Call it bite-sized learning, performance support nuggets or even “micro-assets”, microlearning suddenly seems everywhere. Hitting us in ever smaller more intense bursts, these tasty chunks are leaving us breathless and panting for more knowledge everywhere we go.
But what exactly constitutes microlearning, beyond content delivered in 1-5 minutes bursts? Microlearning was conceived as a solution for just-in-time training and performance support. But it can also be applied to long term learning programmes. Exponents claim that delivering learning content in bite-size chunks and drip feeding it over a longer period helps learners to retain more of this valuable information long term. Applying memory-building techniques such as spaced repetition and repeated retrieval via quizzes and knowledge checks enhances this.
In contrast, standalone learning interventions using long elearning courses or classroom training with lots of material offered as a single hit over a short time period are less memorable. In short, they are in one ear, and very rapidly out of the other.
Microlearning can increase voluntary participation in learning, even more so when combined with gamification. Because it requires less commitment, learners are more likely to venture their time.
On the other hand, social technology watchers will tell you the biggest driver in the rise of microlearning is the changing way we digest stories and data. The growth of the mobile device, iPhone, Android or whatever, creates a ‘consume on the move’ faster lifestyle. The smaller screen lends itself to smaller more compact and simpler content.
Why learners love microlearning
Be that as it may, for the beleaguered learner, there are clear identifiable benefits in the microlearning revolution:
- It’s accessible anywhere. Well, anywhere with an online connection. Unless, of course, there is a system available such as learningCloud Mobile.
- It works reliably on different device types. Believe it or not, learners seem keen on things that ‘just work’.
- It consumes less time. Learners hate having their time wasted for some reason. They are apt to get irritated at any course that spends more than two minutes telling them something they already know.
- It’s brilliant at supporting on the job training and means less time away from work. It’s debatable how many are that pleased about the latter but everybody loves a helping hand when they need it most.
- Learners claim they remember more of what they’ve learnt, often because it uses rich media formats. It’s unclear how they remember they’ve forgotten something but we should take them at their word I feel.
- It can be more easily personalised. Coming in small chunks, it’s much easier to tailor their learning programmes to suit individual learners, based on their latest level of knowledge in a given subject area. Again, it avoids wasting time by telling them what they already know.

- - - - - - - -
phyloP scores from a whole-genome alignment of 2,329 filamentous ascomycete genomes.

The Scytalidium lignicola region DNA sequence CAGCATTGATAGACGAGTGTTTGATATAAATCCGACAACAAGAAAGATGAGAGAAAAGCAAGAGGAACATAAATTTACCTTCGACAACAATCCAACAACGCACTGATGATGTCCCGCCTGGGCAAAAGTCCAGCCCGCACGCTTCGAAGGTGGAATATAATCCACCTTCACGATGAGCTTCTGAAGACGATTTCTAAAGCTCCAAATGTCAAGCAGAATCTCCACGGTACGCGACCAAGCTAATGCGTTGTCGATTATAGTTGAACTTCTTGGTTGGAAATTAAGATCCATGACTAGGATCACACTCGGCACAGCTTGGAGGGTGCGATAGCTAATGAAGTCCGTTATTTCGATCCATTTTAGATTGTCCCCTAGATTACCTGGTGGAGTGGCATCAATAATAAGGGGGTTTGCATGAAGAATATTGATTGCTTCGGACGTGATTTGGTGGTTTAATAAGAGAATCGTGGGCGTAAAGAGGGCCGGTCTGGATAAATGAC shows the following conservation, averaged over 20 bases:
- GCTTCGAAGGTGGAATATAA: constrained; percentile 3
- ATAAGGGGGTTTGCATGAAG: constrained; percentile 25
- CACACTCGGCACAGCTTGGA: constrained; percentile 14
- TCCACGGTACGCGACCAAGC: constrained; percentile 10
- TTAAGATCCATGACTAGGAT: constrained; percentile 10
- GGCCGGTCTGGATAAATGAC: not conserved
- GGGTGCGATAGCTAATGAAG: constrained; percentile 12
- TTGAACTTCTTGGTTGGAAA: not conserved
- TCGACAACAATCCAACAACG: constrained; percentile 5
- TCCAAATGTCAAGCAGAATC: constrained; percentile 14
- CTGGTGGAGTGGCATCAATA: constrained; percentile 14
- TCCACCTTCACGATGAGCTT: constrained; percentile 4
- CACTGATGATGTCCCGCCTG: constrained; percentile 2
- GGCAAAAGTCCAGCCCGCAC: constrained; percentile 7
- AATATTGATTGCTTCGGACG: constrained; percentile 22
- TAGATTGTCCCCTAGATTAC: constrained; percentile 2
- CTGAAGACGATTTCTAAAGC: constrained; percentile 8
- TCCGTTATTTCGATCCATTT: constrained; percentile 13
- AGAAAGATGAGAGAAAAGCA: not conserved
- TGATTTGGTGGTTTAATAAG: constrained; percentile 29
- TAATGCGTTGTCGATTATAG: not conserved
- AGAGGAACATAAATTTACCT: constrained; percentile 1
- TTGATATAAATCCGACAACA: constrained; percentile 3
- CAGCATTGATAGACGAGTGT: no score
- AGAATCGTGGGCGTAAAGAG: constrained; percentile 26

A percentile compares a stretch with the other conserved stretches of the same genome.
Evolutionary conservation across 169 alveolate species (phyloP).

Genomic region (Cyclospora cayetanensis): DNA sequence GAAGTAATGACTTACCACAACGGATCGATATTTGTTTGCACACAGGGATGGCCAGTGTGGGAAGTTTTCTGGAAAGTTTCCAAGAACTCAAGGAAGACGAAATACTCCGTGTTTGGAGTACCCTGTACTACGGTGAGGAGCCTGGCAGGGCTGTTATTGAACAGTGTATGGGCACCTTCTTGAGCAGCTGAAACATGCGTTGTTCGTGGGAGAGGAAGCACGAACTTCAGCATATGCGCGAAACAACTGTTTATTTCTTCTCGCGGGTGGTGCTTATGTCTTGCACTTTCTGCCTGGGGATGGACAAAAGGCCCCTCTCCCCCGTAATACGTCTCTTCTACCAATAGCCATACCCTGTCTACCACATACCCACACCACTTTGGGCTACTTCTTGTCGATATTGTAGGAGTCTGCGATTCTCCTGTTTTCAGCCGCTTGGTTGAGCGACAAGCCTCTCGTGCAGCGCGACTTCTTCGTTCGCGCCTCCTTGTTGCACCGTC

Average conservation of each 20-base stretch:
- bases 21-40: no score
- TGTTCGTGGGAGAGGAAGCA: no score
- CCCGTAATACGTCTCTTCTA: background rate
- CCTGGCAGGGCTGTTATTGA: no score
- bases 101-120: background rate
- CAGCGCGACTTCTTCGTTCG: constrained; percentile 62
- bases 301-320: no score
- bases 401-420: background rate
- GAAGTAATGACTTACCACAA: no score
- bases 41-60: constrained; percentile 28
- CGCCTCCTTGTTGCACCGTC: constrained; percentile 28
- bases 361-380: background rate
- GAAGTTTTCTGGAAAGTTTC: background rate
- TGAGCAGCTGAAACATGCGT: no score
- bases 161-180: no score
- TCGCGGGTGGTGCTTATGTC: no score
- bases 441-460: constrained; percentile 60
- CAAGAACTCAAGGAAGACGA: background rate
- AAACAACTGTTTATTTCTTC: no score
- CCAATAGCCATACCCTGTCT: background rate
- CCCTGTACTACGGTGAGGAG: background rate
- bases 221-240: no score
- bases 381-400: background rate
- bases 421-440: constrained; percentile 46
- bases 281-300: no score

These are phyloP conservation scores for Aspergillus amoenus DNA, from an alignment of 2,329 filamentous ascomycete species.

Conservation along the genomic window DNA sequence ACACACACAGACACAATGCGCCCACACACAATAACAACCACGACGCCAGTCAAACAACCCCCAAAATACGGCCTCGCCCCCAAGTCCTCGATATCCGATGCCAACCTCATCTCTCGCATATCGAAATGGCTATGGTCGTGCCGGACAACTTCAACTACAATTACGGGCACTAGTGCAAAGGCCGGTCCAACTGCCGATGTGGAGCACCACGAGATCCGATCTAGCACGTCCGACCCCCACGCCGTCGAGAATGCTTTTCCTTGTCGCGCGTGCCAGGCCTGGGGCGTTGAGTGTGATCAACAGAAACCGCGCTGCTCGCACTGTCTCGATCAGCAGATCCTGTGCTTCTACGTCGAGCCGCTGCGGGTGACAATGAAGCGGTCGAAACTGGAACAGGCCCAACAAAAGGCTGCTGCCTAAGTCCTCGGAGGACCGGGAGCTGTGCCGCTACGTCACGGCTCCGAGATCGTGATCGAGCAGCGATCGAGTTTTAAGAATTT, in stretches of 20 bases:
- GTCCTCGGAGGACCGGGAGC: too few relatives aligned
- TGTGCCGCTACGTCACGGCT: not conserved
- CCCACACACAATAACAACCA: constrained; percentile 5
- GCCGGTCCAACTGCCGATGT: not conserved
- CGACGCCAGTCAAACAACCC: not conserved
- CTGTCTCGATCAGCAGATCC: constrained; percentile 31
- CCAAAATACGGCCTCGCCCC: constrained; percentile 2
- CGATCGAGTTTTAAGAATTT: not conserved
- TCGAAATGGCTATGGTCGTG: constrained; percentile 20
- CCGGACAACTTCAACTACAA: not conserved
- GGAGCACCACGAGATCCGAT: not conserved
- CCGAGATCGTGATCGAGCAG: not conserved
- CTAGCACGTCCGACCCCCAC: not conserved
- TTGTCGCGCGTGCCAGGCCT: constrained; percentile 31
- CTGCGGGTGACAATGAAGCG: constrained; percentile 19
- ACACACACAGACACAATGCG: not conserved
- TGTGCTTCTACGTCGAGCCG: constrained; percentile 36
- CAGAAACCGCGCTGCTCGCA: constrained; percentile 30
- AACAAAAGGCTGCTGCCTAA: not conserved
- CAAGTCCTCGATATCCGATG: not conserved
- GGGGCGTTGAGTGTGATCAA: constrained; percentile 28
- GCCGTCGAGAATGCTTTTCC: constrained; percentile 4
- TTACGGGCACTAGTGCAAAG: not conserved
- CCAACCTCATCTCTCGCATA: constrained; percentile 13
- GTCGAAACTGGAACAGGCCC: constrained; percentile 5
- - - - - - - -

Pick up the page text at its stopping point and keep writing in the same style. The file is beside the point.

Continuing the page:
- It can increase voluntary participation in learning, even more so when combined with gamification. Because it requires less commitment, learners are more likely to venture their time.
Why organisations love microlearning
No wonder this approach is now shaking up traditional, corporate training and learning models. Especially when there are also good reasons for organisations to love microlearning as well:
- It’s cheaper to build, especially if you can create a micro-assets library and use a production-line process.
- It can be produced faster. Short content means shorter development cycles. That makes it quicker to deploy as well.
- It’s much easier to update. Keeping learning current in a fast changing business is always a challenge. Microlearning can mean less needs changing as well speeding the process further.
- Wide application: it can be applied informally or formally through dedicated programmes, just-in-time training or performance support.
Generational observers claim that it more closely meets the expectations of the millennial generation now entering the workplace.
Why doesn’t everybody?
Surely then this is a solution that works amazing well for everyone. But if so, why isn’t everybody chunking up and swapping out everything for a micro-world? Enter stage left Malcolm Gladwell, author of ‘Outliers’. Probably, closely followed by Matthew Syed, author of ‘Bounce’.
Gladwell and Syed’s common message was something like – people aren’t born geniuses, they get there through effort. Lots of it. About 10,000 hours of it in fact. Unfashionably, they claim learning takes sweat and application. Their books reveal there is no short cut. If that’s true, then people who are attracted to microlearning because it offers an effortless route to expertise will be disappointed.
That aside, this does not take away the significant advantages – for learner and corporation – that we’ve highlighted. As a performance support tool, there seems little excuse for organisations not to investigate the possibilities on offer. As a broader learning tool, as the workfare changes generations, learners will increasingly appreciate the microlearning environment. Learning must still be worked at. But microlearning can make that effort far more palatable for both learner and learning professional.